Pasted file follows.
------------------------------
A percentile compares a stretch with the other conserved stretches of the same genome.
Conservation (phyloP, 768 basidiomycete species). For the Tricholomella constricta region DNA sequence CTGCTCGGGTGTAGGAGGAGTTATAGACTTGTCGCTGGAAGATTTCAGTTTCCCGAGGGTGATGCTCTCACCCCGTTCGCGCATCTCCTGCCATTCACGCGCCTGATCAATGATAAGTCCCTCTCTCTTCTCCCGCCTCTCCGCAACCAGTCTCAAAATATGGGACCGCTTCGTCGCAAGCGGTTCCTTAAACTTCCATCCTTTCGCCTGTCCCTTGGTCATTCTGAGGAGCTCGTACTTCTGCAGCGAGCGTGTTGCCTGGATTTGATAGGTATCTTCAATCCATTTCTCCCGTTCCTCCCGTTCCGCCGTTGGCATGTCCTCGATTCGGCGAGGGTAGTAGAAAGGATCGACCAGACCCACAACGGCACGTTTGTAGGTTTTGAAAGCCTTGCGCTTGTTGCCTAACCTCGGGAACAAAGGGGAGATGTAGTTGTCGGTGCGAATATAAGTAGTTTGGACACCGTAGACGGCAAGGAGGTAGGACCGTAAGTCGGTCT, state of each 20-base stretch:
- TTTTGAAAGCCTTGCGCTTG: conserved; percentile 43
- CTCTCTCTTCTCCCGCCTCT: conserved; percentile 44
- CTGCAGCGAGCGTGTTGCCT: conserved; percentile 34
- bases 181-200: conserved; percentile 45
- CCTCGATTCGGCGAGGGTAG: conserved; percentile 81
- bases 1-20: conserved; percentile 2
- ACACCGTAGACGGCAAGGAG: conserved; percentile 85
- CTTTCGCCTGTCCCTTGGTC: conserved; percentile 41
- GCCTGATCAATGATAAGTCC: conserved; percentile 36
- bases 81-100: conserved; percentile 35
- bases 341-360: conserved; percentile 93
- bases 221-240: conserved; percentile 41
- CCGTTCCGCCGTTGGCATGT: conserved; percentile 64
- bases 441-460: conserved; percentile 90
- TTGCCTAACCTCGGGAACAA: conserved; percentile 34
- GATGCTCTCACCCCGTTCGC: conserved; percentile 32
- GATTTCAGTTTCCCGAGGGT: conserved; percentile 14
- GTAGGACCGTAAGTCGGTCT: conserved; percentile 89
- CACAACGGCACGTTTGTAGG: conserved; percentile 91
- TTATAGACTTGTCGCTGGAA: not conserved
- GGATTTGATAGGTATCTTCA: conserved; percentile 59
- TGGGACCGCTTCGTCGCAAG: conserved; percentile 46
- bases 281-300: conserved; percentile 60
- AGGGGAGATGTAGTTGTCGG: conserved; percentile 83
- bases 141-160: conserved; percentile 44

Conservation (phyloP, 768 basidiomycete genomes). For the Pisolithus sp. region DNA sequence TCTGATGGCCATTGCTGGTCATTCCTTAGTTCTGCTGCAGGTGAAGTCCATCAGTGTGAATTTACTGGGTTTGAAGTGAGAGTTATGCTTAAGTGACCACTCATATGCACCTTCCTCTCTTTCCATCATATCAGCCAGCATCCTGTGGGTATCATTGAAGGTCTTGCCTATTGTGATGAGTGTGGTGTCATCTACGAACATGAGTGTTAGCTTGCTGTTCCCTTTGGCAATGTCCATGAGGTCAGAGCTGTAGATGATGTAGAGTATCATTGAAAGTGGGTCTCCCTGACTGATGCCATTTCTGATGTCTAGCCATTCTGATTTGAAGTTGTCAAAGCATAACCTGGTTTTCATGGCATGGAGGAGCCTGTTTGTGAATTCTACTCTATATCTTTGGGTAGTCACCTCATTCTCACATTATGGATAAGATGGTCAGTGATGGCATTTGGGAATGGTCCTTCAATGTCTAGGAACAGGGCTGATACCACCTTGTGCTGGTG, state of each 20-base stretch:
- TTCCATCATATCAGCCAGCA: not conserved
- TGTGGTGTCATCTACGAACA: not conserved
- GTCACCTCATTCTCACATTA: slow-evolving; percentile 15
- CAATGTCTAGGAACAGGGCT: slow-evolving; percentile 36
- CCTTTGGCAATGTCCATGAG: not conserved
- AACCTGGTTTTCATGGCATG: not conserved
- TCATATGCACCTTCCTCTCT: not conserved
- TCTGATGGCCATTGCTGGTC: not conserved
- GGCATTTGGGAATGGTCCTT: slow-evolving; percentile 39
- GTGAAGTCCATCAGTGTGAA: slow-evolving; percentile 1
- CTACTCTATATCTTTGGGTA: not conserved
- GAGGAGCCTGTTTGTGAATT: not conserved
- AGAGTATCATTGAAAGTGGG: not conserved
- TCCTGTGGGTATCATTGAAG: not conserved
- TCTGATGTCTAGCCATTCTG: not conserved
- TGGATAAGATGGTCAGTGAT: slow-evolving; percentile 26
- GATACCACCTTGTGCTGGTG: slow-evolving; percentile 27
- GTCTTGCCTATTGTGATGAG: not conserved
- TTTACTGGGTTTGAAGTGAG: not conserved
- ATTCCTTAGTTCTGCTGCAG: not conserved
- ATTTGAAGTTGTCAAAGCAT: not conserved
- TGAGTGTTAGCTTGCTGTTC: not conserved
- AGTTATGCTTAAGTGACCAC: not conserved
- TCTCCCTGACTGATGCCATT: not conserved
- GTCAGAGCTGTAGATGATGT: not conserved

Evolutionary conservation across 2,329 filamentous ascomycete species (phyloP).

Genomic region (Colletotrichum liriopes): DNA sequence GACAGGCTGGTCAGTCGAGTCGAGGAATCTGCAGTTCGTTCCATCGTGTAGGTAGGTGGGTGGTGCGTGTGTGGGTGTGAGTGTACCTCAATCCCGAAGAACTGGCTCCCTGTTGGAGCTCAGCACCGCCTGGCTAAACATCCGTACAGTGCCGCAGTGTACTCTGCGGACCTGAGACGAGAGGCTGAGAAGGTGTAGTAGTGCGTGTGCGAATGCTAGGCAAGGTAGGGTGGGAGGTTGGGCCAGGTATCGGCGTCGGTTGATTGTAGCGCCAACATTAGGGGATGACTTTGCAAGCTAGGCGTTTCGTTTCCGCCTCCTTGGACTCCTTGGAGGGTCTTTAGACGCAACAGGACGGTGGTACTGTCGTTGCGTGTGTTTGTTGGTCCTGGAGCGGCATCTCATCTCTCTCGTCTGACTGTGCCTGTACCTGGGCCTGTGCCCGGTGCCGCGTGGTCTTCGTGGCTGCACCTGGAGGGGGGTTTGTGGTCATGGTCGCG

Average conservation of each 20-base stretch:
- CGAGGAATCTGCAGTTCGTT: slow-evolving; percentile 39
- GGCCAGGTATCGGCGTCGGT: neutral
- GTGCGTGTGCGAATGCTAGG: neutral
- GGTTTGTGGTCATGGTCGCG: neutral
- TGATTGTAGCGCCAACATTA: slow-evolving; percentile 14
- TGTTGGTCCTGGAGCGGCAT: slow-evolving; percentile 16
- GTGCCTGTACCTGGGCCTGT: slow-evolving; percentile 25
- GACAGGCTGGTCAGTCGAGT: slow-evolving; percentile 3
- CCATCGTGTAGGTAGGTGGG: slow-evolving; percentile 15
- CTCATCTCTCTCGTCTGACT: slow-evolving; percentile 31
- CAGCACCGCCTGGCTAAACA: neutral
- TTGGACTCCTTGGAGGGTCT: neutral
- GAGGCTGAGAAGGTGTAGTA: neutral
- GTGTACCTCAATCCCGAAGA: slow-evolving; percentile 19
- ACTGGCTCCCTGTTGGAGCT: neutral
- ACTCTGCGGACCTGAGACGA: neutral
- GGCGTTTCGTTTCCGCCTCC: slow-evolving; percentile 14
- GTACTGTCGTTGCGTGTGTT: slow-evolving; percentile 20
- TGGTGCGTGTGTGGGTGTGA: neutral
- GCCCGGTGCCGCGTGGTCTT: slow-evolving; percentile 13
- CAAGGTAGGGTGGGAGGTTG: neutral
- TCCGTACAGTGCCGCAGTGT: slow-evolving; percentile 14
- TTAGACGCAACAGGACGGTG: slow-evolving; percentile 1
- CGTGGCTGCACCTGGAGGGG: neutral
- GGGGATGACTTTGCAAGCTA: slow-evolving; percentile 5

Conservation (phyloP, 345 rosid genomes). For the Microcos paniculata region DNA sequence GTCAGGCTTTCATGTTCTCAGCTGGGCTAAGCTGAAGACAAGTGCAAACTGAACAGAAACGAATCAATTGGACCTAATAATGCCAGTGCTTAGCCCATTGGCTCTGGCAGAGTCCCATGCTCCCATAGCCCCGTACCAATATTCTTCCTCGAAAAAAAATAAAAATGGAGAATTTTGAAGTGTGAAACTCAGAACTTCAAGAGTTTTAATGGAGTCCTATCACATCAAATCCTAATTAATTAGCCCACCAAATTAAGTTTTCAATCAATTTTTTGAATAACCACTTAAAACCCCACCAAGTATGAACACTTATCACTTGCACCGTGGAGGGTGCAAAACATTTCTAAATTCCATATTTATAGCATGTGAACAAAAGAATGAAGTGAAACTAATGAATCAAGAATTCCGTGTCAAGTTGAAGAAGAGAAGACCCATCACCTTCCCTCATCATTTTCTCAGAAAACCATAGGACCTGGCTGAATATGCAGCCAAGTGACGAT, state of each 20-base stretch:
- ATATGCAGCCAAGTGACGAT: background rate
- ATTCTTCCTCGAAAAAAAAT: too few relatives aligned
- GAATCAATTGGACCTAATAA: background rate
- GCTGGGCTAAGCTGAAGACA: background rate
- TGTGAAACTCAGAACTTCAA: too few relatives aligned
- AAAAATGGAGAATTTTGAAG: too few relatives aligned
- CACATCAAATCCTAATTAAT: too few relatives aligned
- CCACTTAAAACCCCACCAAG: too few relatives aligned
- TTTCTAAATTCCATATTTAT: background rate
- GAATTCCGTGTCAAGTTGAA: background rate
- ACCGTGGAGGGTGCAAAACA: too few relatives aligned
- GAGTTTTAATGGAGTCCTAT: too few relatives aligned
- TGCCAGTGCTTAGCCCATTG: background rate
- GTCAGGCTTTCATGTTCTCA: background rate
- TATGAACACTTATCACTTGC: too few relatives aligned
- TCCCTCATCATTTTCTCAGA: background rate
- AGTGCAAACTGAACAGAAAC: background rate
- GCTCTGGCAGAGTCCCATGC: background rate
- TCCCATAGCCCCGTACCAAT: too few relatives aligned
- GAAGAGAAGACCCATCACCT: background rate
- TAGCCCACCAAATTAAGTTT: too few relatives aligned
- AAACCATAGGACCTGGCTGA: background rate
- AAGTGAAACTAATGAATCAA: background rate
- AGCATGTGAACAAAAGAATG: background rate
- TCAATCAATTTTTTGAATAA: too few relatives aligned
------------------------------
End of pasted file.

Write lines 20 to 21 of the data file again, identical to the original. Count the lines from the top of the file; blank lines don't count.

- GTAGGACCGTAAGTCGGTCT: conserved; percentile 89
- CACAACGGCACGTTTGTAGG: conserved; percentile 91